TOPIC: General studies 2
- Local Government & related issues
- Mechanisms, laws, institutions and Bodies constituted for the protection and betterment of these Vulnerable Sections.
Backing ‘demos’ and ‘kratia’—Power of the people
Supreme Court (2013)—
- Had directed that the smallest units of local governance use their powers and take a decision on whether the Vedanta Group’s $1.7 billion bauxite mining project in Odisha’s Niyamgiri Hills should go forward
- All 12 gram sabhas rejected the project, forcing the Union Ministry of Environment and Forests (MoEF) to withdraw permission for mining. The State government launched a fresh bid to overturn this by approaching the Supreme Court again in early 2016 (through its Odisha Mining Corporation)— Promises of a good deal as well as instances of everything possible to scare the Adivasis into submission through regular harassment (including imprisonment and killing of tribal members) by armed police forces
- The verdict (earlier) was not just a victory for the Dongria Kondh tribal group that had fought a long and hard battle against the project, but as a validation of the gram sabha’s powers under the FRA— among the first instances when the power of a community to provide or withhold consent for a development project was recognised. The Adivasis have stood firm in the face of this repression, and the Supreme Court’s recent decision is a vindication of their campaign.
March 16, 2016—Five Adivasi villages in Raigarh, Chhattisgarh, unanimously vetoed the plans of South Eastern Coalfields Limited (SECL), a subsidiary of India’s public sector coal mining giant Coal India Limited (CIL), to mine their forests. These villages were Pelma, Jarridih, Sakta, Urba and Maduadumar.
March 23, 2016— The Kamanda gram sabha of Kalta G.P in Koida Tehsil of Sundargarh district in Odisha unanimously decided not to give its land for the Rungta Mines proposed by the Industrial Infrastructure Development Corporation of Odisha Limited (IDCO).
May 4, 2016—
- The National Green Tribunal directed that before clearance can be given the Kashang hydroelectric project (to be built by the State-owned body Himachal Pradesh Power Corporation Ltd. or HPPCL), the proposal be placed for approval before the Lippa village gram sabha in Kinnaur district of Himachal Pradesh.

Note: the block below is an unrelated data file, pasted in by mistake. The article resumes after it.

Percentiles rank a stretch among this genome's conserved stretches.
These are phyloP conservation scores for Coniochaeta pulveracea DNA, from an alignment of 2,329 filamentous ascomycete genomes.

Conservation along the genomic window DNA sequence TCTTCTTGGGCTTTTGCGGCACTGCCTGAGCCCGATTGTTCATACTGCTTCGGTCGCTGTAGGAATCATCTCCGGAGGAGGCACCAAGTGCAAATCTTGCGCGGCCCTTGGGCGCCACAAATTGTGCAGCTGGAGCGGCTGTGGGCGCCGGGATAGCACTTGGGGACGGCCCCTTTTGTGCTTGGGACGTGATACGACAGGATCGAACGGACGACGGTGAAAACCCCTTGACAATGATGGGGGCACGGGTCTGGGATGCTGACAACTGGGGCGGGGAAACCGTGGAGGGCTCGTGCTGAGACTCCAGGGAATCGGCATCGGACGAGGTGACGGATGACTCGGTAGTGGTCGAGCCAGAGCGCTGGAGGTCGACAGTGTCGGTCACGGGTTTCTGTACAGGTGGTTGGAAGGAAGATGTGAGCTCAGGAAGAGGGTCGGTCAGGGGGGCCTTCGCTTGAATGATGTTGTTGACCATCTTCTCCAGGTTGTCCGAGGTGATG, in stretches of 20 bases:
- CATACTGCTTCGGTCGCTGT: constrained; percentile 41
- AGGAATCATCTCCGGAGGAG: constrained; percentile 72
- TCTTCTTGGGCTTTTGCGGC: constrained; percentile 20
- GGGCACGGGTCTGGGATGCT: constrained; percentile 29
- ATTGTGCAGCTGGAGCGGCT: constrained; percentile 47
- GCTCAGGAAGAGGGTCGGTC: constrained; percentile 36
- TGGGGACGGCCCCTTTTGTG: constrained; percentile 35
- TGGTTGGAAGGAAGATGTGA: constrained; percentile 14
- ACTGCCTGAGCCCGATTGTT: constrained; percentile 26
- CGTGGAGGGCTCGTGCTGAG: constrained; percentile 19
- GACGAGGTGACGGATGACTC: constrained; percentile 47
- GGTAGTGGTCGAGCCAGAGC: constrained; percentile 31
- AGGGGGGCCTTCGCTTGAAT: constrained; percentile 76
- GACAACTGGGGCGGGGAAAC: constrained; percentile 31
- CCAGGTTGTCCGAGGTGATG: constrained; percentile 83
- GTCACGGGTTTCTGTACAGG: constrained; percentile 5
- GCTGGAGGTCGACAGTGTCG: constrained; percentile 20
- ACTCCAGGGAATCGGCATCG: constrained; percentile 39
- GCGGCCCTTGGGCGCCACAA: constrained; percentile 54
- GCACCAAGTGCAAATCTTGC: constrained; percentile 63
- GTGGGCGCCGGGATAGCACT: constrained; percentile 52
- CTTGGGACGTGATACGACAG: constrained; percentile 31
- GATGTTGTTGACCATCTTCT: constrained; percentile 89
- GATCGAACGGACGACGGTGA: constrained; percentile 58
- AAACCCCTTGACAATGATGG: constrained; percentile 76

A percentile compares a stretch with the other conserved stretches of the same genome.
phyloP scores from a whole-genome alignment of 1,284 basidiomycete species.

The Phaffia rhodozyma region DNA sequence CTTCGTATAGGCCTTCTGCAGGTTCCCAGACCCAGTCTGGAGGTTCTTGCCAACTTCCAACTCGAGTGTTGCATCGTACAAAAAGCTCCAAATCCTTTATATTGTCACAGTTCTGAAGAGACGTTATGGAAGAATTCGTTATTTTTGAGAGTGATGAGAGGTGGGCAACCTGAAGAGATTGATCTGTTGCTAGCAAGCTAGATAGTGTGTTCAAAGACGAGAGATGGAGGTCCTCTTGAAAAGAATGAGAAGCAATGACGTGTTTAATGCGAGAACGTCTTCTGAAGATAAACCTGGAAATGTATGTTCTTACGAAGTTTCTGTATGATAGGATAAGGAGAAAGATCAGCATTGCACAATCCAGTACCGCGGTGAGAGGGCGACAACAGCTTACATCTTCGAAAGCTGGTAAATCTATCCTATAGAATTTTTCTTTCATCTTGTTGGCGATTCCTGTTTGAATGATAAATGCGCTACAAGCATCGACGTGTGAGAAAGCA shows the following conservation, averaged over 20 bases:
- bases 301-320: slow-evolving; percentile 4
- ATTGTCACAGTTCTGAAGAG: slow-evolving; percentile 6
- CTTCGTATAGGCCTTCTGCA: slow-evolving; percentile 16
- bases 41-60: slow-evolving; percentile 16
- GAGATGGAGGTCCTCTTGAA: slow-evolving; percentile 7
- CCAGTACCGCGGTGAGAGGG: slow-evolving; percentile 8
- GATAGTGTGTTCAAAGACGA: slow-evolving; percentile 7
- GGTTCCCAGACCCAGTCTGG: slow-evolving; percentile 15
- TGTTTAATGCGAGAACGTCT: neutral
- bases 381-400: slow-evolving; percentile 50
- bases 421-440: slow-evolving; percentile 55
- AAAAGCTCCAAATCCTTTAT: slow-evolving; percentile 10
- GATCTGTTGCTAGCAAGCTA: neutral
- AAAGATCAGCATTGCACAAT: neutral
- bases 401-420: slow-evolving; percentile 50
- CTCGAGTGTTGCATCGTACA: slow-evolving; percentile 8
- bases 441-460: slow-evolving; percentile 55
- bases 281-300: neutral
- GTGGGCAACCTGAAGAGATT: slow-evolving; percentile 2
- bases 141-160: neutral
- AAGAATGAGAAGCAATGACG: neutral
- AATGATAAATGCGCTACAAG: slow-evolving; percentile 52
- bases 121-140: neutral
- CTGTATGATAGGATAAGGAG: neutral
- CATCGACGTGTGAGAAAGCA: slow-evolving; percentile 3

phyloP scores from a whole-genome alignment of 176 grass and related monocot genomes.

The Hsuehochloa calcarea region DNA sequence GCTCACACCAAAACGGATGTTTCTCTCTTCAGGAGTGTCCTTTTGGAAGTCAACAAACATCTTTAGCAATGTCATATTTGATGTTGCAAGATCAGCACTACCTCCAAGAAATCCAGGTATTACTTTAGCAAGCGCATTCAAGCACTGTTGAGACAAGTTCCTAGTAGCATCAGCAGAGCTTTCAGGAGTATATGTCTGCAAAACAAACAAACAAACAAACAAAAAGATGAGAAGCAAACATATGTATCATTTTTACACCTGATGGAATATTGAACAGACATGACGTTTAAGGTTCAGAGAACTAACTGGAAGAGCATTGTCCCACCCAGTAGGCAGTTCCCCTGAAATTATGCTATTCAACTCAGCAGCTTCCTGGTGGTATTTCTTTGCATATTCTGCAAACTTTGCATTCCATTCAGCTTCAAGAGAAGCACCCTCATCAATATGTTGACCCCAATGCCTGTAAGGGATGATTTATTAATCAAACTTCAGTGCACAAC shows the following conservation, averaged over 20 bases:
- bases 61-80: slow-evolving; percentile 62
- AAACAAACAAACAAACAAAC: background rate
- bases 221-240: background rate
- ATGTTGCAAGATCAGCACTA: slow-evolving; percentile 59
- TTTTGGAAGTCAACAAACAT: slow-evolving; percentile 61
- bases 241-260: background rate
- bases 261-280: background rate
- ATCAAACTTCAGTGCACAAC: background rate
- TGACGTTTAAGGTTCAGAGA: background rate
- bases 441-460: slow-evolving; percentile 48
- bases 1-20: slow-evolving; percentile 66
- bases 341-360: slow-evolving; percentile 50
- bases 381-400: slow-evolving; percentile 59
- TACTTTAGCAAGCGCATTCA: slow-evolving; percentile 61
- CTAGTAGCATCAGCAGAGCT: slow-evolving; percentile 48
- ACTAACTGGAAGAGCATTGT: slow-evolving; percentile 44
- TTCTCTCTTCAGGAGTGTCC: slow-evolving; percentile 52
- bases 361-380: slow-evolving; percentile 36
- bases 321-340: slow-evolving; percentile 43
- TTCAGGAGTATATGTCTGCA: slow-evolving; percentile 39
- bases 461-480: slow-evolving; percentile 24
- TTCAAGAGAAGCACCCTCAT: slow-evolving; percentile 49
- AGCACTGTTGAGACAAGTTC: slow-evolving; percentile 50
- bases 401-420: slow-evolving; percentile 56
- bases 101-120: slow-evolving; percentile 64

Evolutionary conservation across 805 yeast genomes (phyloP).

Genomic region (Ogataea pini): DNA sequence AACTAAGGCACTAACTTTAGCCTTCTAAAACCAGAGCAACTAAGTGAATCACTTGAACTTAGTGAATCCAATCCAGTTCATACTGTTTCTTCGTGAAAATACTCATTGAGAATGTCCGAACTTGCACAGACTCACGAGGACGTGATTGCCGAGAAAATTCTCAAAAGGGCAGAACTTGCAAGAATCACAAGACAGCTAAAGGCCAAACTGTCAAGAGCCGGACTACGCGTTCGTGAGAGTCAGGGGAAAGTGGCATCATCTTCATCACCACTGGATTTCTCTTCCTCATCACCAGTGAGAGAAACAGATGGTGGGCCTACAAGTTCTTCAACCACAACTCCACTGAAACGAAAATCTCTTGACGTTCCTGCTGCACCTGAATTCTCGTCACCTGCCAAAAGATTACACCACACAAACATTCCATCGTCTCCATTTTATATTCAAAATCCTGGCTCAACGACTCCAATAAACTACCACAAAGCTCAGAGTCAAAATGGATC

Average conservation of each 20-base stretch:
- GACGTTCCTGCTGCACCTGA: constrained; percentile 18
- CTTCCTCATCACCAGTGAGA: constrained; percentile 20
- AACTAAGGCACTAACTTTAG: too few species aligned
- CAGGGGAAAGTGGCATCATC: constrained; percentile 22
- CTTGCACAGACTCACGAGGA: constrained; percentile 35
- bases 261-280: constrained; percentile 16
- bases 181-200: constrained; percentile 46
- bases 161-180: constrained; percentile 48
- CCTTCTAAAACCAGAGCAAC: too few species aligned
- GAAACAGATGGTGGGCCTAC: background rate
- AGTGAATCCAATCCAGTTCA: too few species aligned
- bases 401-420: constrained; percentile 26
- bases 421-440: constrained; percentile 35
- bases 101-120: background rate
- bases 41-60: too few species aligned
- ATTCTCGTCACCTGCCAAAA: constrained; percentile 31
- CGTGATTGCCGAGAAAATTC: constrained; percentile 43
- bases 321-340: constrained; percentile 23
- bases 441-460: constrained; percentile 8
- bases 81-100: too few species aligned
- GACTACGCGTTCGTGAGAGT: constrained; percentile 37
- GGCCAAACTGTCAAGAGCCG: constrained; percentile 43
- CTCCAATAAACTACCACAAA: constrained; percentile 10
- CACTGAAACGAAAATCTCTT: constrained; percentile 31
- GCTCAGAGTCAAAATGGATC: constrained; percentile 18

- The 1,200 residents of Lippa have been waging a seven-year struggle against the project as it would lead to submergence of their pine nut trees due to construction of the hydel project— deprive the local farmers of their livelihood
Unsatisfied—Spirit behind the 73rd and 74th Amendments to the Constitution
The amendments were made to move towards more direct democracy in villages and cities, which remained largely as a dream even after two decades of its acceptance (hardly been implemented). The development decisions have consistently maintained a top-down approach and have left the citizens devoid of financial and legal powers to find solutions to the issues.
Exceptions— where communities have taken power into their own hands
- Instances of tribal self-rule in central India;
- The partial measures of State governments like Nagaland with its ‘communitisation’ law,
- Providing greater powers over departmental budgets to village councils; and
- Kerala with its experiment in people planning
Forest Rights Act of 2006—
- The Scheduled Tribes and Other Traditional Forest Dwellers (Recognition of Forest Rights) Act, 2006, is a key piece of forest legislation passed in India on December 2006.
- The law recognizes the rights of forest-dwelling communities to land and other resources, denied to them over decades as a result of the continuance of colonial forest laws in India.
- The Act basically does two things:
- Grants legal recognition to the rights of traditional forest dwelling communities, partially correcting the injustice caused by the forest laws— to govern, use, and conserve forests they have traditionally managed and used
- Makes a beginning towards giving communities and the public a voice in forest and wildlife conservation
Rights granted under the Act?
- Title rights –e. ownership – to land that is being fared by tribals or forest dwellers as on 13 December 2005, subject to a maximum of 4 hectares; ownership is only for land that is actually being cultivated by the concerned family as on that date, meaning that no new lands are granted.
- Use rights – to minor forest produce (also including ownership), to grazing areas, to pastoralist routes.
- Relief and development rights – to rehabilitation in case of illegal eviction or forced displacement and to basic amenities, subject to restrictions for forest protection
- Forest management rights – to protect forests and wildlife
- Right to intellectual property and traditional knowledge related to biodiversity and cultural diversity
- Rights of displaced communities
- The principle of ‘free and prior informed consent’ (FPIC)—enshrined in international agreements was reiterated most strongly in the recent UN Declaration on the Rights of Indigenous Peoples.
- India has not yet brought this into its legislative framework, other than in partial forms such as the circular under the Forest Rights Act and the long-forgotten PESA
- Need to press for FPIC to be incorporated as a central tenet of all development and welfare planning; with widespread being a necessary step forward (owing to rampant dilution of hard-fought rights of freedom of speech and dissent, access to information, and decentralised decision-making)
- Deeper democratic reforms need to be incorporated in the developmental strategy as this would help ordinary people get political, economic, and legal powers through grass-roots collectives that enable them to take decisions affecting their lives. Such direct or radical democracy needs to be the fulcrum on which more representative institutions at larger scales would operate, downwardly accountable through various mechanisms.
- The alternative pathways of human well-being need to be brought into the mainstream, including forms of economic activity that are:
- Ecologically sustainable,
- Directly in the control of people rather than the state or corporations,
- More locally self-reliant
- Less dependent on fragile global webs of exchange